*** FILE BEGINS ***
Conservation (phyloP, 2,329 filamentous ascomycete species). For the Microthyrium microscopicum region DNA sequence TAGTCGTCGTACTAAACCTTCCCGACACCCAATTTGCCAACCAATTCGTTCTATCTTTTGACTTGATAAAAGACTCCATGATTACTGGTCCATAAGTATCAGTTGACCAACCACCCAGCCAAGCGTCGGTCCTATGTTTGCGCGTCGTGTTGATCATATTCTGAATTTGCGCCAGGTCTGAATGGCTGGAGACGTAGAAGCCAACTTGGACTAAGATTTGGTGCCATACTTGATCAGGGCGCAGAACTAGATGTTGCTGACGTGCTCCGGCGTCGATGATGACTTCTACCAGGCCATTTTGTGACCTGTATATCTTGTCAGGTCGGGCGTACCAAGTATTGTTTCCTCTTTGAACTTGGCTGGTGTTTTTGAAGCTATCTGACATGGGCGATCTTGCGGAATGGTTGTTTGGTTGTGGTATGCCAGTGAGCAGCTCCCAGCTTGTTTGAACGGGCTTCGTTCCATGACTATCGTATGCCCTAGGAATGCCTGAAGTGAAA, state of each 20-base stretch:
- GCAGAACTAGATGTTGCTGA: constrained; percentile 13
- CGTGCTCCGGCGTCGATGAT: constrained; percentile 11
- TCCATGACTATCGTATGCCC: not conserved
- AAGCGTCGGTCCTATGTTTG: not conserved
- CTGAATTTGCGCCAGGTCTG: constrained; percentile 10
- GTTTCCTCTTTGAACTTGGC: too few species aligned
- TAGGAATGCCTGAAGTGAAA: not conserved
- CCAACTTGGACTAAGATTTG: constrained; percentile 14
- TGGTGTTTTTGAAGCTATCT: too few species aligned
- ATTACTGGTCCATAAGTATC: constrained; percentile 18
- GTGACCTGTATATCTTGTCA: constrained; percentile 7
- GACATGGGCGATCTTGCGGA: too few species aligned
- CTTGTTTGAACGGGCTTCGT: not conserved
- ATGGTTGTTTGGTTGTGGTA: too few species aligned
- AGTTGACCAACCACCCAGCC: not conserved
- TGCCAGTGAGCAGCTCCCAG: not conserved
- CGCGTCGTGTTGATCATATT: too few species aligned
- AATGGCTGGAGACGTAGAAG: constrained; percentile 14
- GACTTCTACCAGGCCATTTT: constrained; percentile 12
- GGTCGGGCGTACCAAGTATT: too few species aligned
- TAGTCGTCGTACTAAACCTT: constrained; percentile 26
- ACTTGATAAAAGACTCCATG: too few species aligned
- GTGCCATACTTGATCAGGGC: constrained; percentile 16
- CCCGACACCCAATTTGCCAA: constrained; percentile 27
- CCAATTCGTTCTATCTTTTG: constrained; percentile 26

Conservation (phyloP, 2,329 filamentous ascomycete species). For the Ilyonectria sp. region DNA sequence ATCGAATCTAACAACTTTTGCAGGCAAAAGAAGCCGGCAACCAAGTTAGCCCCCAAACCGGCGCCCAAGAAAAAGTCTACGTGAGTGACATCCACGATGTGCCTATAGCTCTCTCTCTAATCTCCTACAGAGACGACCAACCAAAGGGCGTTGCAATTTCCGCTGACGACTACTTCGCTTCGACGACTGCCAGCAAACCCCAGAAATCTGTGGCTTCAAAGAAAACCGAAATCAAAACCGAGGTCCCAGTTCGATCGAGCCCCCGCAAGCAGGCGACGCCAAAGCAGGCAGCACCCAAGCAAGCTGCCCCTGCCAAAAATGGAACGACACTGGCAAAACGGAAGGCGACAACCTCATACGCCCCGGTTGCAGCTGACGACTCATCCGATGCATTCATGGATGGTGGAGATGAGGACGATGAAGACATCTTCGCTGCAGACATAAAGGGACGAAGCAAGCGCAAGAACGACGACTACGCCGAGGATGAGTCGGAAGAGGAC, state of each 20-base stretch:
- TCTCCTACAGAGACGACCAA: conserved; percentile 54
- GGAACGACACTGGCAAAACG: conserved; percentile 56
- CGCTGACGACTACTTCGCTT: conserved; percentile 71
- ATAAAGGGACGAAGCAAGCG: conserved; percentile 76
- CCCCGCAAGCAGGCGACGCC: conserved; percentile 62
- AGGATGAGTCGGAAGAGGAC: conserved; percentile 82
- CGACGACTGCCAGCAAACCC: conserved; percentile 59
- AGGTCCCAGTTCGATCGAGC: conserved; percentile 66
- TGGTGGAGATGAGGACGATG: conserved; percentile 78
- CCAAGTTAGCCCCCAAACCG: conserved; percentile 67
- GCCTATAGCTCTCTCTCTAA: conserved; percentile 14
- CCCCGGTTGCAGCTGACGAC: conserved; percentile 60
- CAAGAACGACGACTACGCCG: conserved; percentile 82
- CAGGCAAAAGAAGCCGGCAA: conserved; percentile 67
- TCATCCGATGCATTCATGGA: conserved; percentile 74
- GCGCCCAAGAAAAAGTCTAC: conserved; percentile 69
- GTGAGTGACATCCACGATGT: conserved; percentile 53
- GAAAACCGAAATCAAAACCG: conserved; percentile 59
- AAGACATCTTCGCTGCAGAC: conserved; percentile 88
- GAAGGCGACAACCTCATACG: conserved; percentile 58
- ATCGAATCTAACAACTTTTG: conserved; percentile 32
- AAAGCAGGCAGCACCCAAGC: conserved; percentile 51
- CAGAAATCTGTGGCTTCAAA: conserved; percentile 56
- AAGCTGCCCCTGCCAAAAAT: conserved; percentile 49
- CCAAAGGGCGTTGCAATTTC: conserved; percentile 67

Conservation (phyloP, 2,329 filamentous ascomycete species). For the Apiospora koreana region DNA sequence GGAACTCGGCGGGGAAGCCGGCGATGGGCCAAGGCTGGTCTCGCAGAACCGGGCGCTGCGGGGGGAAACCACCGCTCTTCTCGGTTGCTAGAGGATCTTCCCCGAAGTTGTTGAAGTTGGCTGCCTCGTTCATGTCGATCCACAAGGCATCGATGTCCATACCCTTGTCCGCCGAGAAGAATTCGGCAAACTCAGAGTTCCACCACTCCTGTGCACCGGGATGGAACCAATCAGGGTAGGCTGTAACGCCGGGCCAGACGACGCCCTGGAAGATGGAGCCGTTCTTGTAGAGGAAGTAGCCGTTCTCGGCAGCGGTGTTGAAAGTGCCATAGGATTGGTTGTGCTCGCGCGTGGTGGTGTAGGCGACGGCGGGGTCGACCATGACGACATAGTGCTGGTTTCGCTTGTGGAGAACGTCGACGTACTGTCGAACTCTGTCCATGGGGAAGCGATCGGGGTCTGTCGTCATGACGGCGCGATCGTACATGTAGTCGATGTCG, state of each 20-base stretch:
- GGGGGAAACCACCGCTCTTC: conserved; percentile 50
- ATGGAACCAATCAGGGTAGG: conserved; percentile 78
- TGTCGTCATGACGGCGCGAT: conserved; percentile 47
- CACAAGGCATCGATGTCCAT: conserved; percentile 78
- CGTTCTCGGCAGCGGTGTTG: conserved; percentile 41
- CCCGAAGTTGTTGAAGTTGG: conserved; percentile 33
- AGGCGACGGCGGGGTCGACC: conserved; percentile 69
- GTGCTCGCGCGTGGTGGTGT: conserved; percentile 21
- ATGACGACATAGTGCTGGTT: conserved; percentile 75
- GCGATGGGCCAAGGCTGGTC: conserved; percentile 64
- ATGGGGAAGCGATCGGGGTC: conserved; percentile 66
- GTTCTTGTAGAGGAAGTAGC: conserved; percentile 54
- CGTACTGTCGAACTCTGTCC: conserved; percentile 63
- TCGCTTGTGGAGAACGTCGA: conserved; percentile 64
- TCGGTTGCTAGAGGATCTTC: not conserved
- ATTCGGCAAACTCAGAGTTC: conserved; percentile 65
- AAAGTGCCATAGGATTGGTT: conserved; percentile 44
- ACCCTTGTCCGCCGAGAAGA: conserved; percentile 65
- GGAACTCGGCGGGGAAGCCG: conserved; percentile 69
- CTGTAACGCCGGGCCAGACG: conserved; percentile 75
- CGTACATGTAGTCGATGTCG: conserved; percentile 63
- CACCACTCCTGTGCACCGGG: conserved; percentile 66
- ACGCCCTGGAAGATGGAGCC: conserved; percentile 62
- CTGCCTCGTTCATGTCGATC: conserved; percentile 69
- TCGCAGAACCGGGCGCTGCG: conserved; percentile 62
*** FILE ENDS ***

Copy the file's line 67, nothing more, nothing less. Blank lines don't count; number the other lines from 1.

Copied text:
- TCGCTTGTGGAGAACGTCGA: conserved; percentile 64